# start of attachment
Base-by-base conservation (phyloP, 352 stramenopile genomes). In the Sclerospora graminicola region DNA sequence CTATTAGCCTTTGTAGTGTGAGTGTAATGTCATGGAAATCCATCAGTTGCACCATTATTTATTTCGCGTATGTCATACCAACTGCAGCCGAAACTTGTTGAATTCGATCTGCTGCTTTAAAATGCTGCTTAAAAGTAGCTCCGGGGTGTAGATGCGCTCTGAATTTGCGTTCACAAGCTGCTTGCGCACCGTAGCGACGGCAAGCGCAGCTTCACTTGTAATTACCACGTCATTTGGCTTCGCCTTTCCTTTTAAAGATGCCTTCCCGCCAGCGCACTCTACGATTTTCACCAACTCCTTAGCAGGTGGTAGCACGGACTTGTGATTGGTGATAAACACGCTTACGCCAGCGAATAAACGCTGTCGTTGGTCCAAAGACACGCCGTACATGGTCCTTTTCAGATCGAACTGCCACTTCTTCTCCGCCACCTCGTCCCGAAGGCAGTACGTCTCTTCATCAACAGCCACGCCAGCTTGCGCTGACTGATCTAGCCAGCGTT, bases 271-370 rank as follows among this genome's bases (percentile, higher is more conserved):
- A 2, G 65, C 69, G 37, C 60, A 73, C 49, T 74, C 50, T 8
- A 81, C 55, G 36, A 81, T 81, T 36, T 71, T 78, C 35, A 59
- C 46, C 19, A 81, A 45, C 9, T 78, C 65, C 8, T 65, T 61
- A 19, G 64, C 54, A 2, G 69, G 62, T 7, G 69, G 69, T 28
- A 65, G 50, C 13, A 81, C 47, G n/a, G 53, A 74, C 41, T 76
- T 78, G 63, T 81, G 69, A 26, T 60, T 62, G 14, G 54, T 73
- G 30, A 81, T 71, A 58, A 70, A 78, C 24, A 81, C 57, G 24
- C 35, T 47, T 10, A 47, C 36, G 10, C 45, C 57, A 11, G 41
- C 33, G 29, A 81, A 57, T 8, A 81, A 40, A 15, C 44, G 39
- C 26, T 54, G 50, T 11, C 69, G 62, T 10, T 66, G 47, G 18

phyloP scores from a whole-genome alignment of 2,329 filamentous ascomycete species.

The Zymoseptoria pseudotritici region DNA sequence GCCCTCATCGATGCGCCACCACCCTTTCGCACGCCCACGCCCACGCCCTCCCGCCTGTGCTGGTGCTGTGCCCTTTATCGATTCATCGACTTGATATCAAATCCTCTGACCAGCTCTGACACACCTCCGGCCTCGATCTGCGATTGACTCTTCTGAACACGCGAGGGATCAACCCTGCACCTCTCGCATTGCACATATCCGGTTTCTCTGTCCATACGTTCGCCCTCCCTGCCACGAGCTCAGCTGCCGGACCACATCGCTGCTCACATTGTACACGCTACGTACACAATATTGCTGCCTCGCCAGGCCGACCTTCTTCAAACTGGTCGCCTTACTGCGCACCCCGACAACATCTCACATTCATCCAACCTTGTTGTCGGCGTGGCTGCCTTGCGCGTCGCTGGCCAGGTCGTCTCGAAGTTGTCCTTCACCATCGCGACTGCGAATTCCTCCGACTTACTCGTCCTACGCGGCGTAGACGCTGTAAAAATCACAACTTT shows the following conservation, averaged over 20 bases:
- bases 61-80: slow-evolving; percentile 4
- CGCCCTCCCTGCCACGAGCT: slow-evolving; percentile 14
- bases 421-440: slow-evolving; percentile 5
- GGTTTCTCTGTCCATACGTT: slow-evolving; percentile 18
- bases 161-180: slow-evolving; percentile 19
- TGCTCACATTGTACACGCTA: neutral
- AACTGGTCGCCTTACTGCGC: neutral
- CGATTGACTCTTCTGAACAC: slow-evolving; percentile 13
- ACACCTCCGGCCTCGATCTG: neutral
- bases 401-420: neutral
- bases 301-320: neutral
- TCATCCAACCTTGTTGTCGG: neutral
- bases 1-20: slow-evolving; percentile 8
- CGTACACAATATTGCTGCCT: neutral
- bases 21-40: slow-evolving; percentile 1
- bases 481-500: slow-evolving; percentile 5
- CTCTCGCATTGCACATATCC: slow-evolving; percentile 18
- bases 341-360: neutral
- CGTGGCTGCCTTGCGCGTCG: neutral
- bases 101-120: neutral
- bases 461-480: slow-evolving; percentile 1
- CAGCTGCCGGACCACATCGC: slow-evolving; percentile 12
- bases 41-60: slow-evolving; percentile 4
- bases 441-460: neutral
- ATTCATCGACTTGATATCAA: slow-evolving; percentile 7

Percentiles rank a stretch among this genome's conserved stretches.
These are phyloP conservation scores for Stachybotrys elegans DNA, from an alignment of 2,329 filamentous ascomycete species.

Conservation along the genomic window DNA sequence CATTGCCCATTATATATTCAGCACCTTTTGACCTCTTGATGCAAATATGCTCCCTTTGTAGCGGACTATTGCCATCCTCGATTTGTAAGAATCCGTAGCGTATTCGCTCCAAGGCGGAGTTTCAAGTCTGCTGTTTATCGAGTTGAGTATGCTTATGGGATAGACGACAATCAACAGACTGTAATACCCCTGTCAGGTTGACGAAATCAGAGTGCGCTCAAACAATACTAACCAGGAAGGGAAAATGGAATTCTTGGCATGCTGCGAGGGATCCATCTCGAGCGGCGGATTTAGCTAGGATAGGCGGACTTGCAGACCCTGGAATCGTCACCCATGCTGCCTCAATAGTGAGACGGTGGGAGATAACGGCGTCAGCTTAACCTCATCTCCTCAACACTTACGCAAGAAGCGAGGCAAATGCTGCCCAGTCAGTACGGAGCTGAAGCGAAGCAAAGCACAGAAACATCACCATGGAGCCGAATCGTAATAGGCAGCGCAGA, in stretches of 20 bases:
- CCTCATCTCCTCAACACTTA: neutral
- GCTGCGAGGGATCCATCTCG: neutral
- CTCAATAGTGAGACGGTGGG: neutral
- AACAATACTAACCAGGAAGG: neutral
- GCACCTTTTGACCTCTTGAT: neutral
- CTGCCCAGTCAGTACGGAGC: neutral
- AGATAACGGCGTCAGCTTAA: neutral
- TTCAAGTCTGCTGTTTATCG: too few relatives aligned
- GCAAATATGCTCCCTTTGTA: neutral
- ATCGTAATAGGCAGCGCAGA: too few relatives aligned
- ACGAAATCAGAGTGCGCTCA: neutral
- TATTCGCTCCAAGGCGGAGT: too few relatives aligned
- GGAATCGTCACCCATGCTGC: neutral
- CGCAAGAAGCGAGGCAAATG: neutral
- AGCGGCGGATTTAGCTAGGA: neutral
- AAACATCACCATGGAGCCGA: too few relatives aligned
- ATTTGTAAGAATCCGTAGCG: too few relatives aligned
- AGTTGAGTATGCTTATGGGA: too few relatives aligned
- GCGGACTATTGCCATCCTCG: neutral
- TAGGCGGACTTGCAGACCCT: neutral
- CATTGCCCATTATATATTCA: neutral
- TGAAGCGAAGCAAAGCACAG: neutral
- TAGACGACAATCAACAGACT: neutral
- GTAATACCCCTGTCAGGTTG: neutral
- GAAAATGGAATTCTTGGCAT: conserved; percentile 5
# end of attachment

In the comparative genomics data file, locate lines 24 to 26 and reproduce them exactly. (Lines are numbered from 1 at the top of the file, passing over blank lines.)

- bases 301-320: neutral
- TCATCCAACCTTGTTGTCGG: neutral
- bases 1-20: slow-evolving; percentile 8